What are the problems in this text, how might the historical context of this prayer explain those problems...? ?
The following is the literal text of the kol nidre: “All vows, bonds, devotions, promises, obligations, penalties and oaths, wherewith we have vowed, sworn, devoted, and bound ourselves, from this Day of Atonement to the next Day of Atonement--may it come to us for good--all of these we release ourselves from them. They shall be absolved, released, annulled, made void and of no effect; they shall not be binding nor shall they have any power. Our vows shall not be vows; our bonds shall not be bonds; and our oaths shall not be oaths.” What are the problems in this text, how might the historical context of this prayer explain those problems, and how might this text reflect the fragility of human vows, promises and commitments?
- RPLv 72 months ago
One really needs the historical context to make sense of this and to understand why it was/is important to disavow forced oaths, vows, promises, and similar commitment. To get the historical context, look for information on the Spanish Inquisition from 1492. One aspect of this was a choice between death or a forced conversion to a religion other than one's own religion, as well as the only way to avoid these choices being exile.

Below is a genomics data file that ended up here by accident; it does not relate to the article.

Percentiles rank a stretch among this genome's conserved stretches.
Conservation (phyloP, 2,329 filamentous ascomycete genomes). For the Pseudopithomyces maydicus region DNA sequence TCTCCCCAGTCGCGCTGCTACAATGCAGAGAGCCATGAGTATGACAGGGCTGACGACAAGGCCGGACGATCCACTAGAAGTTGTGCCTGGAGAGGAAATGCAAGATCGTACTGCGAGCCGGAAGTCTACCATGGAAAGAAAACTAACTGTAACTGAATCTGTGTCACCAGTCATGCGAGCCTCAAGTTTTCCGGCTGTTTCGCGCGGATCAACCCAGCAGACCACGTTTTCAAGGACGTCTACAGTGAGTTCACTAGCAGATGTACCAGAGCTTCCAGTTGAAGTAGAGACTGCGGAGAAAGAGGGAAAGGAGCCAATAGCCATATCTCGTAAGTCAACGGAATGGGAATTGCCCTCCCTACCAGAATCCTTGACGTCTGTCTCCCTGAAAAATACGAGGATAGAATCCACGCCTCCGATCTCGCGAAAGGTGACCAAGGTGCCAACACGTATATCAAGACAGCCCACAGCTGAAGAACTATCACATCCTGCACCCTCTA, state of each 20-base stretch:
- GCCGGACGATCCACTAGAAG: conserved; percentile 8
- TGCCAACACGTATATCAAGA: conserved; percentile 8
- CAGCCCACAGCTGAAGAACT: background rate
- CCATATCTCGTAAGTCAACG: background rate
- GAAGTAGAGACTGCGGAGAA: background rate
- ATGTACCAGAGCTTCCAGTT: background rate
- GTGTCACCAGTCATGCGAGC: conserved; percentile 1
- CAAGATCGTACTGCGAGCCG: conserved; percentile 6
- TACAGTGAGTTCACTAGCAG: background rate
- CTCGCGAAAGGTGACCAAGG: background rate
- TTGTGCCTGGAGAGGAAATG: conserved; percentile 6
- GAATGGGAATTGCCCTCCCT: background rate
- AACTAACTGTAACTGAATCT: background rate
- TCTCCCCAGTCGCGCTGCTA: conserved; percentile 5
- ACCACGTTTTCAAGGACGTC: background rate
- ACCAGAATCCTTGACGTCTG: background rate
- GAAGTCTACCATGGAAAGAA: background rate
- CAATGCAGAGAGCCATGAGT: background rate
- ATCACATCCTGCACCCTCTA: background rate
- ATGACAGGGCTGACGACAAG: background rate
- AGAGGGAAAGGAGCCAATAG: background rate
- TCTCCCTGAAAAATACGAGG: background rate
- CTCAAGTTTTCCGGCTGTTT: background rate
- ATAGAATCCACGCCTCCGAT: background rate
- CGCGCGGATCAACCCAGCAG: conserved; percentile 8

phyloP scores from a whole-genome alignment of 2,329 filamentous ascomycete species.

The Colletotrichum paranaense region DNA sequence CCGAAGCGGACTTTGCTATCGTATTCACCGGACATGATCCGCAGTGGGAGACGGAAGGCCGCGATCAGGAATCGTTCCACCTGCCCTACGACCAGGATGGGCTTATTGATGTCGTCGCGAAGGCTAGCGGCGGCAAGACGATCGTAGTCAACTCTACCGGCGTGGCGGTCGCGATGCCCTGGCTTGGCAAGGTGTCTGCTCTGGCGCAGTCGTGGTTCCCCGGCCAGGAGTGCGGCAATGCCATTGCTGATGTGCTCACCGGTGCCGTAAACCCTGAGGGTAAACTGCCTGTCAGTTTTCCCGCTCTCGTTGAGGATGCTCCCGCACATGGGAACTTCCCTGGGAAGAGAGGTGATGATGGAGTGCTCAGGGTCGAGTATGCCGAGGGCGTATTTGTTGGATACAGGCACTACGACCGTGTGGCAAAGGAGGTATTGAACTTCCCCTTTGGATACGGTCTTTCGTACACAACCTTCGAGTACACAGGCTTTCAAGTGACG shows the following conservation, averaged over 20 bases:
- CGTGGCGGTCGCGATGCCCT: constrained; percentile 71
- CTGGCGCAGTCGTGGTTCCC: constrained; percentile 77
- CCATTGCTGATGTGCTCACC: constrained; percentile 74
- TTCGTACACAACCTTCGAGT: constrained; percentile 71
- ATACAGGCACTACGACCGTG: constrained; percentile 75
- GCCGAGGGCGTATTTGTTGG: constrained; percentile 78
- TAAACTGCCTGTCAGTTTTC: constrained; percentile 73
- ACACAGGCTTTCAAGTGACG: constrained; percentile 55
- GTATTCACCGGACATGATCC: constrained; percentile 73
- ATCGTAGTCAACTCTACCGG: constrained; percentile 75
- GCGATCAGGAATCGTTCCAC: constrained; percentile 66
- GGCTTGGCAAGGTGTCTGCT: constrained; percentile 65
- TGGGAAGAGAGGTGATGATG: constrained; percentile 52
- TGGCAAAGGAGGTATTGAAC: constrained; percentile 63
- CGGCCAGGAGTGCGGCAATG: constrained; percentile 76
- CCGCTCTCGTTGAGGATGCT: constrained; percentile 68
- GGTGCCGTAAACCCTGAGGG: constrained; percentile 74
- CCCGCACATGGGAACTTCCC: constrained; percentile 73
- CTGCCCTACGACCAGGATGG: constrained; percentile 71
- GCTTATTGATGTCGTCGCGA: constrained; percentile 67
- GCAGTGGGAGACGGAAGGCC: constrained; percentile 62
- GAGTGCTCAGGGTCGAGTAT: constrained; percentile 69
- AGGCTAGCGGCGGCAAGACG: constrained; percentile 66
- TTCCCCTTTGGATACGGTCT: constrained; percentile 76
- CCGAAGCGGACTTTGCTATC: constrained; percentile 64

- 2 months ago
(Note: "we release ourselves from them" is a mistranslation. It should
be "we regret them." The root word of "icharatna" is "charatah," regret.)
I suggest you get your hands on a copy of ArtScroll's Yom Kippur "Machzor"
(N. Scherman) and read the first 2 pages of the commentary before Kol Nidrei.
- 2 months ago
This is your homework, buddy, not ours.